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Waste Designation Decision Matrix - Nonhazardous Industrial Wastes

This is the waste designation decision matrix provided by the Small Business and Local Government Assistance Program to aid businesses in deciding how certain wastes must be handled.

This matrix is provided as an assistance tool. It cannot be used as a substitute for following applicable city, state, and federal laws.

You have now completed the waste determination process per RCRA.

Does the waste meet nonhazardous industrial waste classifications per 30 TAC 335.505/506/508 ?

Your waste appears to be a Class 1 Industrial Nonhazardous Waste.

Your waste appears to be Class 2 Waste.
If it is inert, non-liquid, and essentially insoluble then you may choose to evaluate for Class 3 Waste characterization.

Test your waste determination knowledge.

Return to the beginning of the matrix.

Please review the information below regarding classification of industrial waste.

Industrial Waste Classification Process

Industrial Class 1 waste was defined in the Texas Solid Waste Disposal act in 1969. This waste is, by definition, nonhazardous. The way Texas' industrial waste classification works, the default classification is Class 1. Unfortunately, Industrial Class 1 waste is more expensive to dispose of and there are fewer landfills that have authorization to accept this waste (specifically, the landfill must have a cell dedicated to accept Class 1 waste).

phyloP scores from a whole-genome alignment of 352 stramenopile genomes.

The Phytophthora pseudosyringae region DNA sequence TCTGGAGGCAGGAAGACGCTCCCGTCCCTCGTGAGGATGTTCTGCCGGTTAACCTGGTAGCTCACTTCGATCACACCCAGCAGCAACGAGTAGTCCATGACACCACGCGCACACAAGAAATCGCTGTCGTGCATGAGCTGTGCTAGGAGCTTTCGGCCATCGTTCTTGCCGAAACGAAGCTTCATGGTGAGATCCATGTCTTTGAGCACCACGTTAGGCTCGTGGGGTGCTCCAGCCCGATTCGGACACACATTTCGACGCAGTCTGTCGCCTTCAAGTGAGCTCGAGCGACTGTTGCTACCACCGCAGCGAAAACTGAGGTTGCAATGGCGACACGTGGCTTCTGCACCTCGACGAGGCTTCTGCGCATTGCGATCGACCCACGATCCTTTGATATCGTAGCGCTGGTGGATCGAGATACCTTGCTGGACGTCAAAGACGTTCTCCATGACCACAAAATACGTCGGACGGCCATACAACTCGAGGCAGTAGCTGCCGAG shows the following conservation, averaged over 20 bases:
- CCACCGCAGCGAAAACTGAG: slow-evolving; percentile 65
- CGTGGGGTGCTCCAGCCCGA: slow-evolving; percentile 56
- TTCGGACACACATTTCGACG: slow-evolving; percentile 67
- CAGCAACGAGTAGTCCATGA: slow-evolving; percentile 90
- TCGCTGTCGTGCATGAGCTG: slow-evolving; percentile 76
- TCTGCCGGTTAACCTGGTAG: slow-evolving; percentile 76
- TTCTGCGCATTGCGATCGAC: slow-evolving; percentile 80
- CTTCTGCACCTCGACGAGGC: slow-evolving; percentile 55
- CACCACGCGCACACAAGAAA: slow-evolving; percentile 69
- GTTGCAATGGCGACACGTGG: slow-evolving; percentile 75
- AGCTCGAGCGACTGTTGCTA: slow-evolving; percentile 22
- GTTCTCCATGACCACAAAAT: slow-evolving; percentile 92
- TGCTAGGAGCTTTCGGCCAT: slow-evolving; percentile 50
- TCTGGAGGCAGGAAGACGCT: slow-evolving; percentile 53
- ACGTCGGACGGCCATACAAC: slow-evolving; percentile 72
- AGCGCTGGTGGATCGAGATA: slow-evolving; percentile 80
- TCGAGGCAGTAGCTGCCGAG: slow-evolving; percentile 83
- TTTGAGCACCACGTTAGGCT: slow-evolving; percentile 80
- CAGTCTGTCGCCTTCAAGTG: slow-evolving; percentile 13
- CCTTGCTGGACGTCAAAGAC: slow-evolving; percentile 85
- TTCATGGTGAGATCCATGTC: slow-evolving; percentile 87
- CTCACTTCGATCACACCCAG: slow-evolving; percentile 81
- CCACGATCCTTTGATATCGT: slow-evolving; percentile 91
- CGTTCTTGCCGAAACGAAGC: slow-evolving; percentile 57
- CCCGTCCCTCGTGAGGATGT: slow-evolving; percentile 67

However, avoiding the classification of "Nonhazardous Industrial Class 1" is not all that difficult. Generally, the most common type of Class 1 waste contains PCBs, is a solid corrosive, or a state-regulated ignitable. These categories are often discernable by applying your own process knowledge of how the waste was generated. There are more types of Class 1 wastes identified in Rule 335.505 and Rule 335.508 , so be certain to review that and other relevant rules before determining that your waste is NOT a Class 1 waste.

If your industrial waste is not a Class 1, it is probably a "Class 2." This classification applies to nearly everything else except the most benign of waste streams. Most landfills can accept Class 2 waste.

If you choose to demonstrate that the waste "is inert, non-liquid and essentially insoluble," you can evaluate your waste for "Class 3," which is reserved for the most harmless of all industrial wastes. Choosing to continue to lower your classification can significantly lower your costs of disposal but can increase your workload.